That's not to say that there aren't plenty of other problems with the active info approach.

The vectors have different probabilities of being chosen, depending on the algorithm and fitness function. But as long as the probabilities associated with the algorithm and the dynamic fitness function are well-defined, the probability associated with each vector is well defined.

The fitness-theoretic CoI theorem would not apply to this search, since there is no fitness function for the space of n-vectors (evaluating an n-vector returns only "found the target" or "did not find the target"). But the other two CoI theorems would apply, since there is a search space, well-defined probabilities over that space, and a target.

That's not to say that there aren't plenty of other problems with the active info approach.

In the above post, the first "That's not to say that there aren't plenty of other problems with the active info approach" was not supposed to be there. Sorry.

Also, I was wrong in [4] when I said that the fitness-theoretic CoI theorem wouldn't apply. It would still apply even though the fitness function isn't over the n-dimensional space.

Perhaps the best metaphor for non-static landscapes is something like an n-dimensional displacement map. It's a computer graphics technique where you use textures with values along a certain axis to displace geometry. I suppose you could extend the technique to a series of successive transforms along arbitrary axes, though obviously the effects wouldn't be commutative.

"The whole paper is an exercise in circularity."

So was Gödel's Incompleteness Theorems, which led to a deeper study of metalanguages and their sublanguages, I think a dimension of communication heuristics is where this leads. (memes, signs)

reflexivity: To give a simple definition, reflexivity is a rather common process by which:
A situation evolves and adapts to the perception of its observers or players.
This new situation alter in its turn its perception by those players.
It could be said to be a "double feedback" process (see feedback), a double reflex. It is also called circularity, self-reference effect.

By isotelesis (not verified) on 11 May 2009 #permalink

Mark wrote

There is nowhere in that whole line of mathematical argument that says "Intelligence can create information"; in fact, according to that argument, intelligent agents cannot create information - nothing can.


Re #9:

Have you actually read or studied Godel's work? It's "circular" in that it describes how you can embed a logical system within an arithmetic system defined using that logical system. But there's nothing circular about the reasoning.

If you look at Godel's proof, it's a very elegant piece of work, and it's not remotely circular. It takes as its starting point a logical system in which you can define Peano arithmetic, and then shows how you can encode a version of predicate logic in numbers using nothing beyond Peano arithmetic. Then he shows how by doing that, you now have a system in which statements about arithmetic are also statements about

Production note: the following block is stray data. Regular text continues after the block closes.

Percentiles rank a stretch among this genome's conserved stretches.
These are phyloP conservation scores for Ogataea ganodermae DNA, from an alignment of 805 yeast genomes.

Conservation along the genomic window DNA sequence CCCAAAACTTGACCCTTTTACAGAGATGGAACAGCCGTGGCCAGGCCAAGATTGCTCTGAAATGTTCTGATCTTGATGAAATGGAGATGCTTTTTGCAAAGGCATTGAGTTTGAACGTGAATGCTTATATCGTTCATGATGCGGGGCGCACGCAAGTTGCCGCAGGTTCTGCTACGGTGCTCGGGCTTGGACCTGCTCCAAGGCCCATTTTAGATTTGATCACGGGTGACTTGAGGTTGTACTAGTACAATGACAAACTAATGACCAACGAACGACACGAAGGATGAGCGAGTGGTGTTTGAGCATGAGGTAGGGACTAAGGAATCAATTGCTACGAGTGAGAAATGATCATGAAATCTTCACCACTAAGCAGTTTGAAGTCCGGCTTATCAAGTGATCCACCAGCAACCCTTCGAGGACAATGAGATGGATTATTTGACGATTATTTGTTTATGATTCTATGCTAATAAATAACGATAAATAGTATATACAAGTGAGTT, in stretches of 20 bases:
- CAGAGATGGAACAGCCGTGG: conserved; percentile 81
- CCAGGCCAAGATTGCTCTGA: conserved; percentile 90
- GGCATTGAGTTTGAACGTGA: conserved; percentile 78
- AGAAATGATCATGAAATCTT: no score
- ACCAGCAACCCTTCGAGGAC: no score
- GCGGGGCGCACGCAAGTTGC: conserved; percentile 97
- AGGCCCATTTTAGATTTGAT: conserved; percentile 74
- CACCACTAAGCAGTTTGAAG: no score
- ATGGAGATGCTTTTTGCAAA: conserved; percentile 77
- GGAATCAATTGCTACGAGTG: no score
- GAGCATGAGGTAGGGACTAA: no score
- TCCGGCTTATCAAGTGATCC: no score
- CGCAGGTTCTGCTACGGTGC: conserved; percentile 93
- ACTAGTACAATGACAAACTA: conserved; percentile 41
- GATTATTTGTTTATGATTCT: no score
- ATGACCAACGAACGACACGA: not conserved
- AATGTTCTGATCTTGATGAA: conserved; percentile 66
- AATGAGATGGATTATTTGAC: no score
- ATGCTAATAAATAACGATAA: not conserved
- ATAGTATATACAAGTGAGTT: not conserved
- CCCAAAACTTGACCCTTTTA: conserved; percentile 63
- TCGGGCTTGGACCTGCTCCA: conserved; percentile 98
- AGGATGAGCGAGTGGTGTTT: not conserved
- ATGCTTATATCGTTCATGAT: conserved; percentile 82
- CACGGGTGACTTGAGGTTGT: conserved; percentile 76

logic; and while they're perfectly reasonable interpreted as arithmetic, they're the kind of meta-circular statement that's problematic in logic.

Specifically, Godel showed that you can, in the embedded logic, produce the statement "This statement cannot be proven". The statement is true: you cannot, within the formal system itself, prove the truth of the statement. You can, by using a meta-level system, prove that the statement is true. (But in the meta-level system, you can do the same trick, and produce a statement in that system which is true but can't be proven.

From that, Godel concludes that every formal system is either incomplete or inconsistent. If the meta-statement is provable, then the formal system will necessarily include the kind of meta-statements that break down the consistency of the system. If the meta-statement isn't provable, then the system is incomplete, because there's something true
in the system which can't be proven in the system.

That proof describes something circular - the embedding of a logic within a logic using arithmetic. But there's no circularity of reasoning there. Godel doesn't start with "All formal systems are either incomplete or inconsistent" as one of his premises."

By contrast, Dembski does start with "Only intelligence can produce information" as a premise; and then he pretends to go on to prove that. That is circular reasoning.

Circular reasoning like that is utter garbage. For any statement A, if you take A as a premise, you can derive A as a conclusion. The complexity of your proof is up to you - but it can be reduced to "A therefore A". When you strip away the verbiage and the obfuscation, that's all Dembski's paper really says: "Only intelligence can produce information, therefore only intelligence can produce information".

"So was Gödel's Incompleteness Theorems..."

You're confusing circularity with recursion. He proved that axiomatic systems (one's powerful enough to encode the natural numbers, such as Peano arithmetic) always allow for statements to be made that are true but not provable within that system. That's recursion, using the axiomatic systems to reason about axiomatic systems. Circularity would be starting with the conclusion as a premise.

Here is some pertinent reading, courtesy of Wikipedia.